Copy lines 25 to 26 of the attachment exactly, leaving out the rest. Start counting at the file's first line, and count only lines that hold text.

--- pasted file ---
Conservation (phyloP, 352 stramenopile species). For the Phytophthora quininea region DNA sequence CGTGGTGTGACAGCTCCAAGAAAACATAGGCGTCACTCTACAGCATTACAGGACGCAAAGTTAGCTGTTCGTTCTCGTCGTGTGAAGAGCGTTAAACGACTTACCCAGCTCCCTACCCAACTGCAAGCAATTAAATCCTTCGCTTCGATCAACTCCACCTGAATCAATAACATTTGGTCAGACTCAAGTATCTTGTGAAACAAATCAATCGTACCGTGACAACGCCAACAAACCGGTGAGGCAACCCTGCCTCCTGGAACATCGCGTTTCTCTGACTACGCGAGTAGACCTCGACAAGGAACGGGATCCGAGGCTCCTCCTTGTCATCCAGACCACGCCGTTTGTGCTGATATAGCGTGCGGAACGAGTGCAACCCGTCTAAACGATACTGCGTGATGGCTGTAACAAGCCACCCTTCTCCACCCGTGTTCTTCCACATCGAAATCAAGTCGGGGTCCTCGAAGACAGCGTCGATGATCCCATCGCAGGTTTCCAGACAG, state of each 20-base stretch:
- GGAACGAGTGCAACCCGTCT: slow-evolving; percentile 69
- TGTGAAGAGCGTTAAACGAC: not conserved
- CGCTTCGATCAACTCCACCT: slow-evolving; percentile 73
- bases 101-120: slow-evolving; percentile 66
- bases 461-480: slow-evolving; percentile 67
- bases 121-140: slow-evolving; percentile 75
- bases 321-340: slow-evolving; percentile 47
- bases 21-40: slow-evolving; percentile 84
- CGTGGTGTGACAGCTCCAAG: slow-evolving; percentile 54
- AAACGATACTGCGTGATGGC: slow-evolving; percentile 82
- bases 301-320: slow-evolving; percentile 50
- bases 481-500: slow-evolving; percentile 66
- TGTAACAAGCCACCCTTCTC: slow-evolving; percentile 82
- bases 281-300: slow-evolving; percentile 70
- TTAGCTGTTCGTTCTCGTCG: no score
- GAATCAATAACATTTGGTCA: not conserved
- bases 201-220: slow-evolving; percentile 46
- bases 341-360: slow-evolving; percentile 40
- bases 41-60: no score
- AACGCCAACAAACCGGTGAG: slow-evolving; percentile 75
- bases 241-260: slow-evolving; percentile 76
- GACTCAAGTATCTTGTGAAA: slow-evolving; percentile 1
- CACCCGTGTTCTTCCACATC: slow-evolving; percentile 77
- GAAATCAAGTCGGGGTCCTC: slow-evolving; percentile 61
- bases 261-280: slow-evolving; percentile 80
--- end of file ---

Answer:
- GAAATCAAGTCGGGGTCCTC: slow-evolving; percentile 61
- bases 261-280: slow-evolving; percentile 80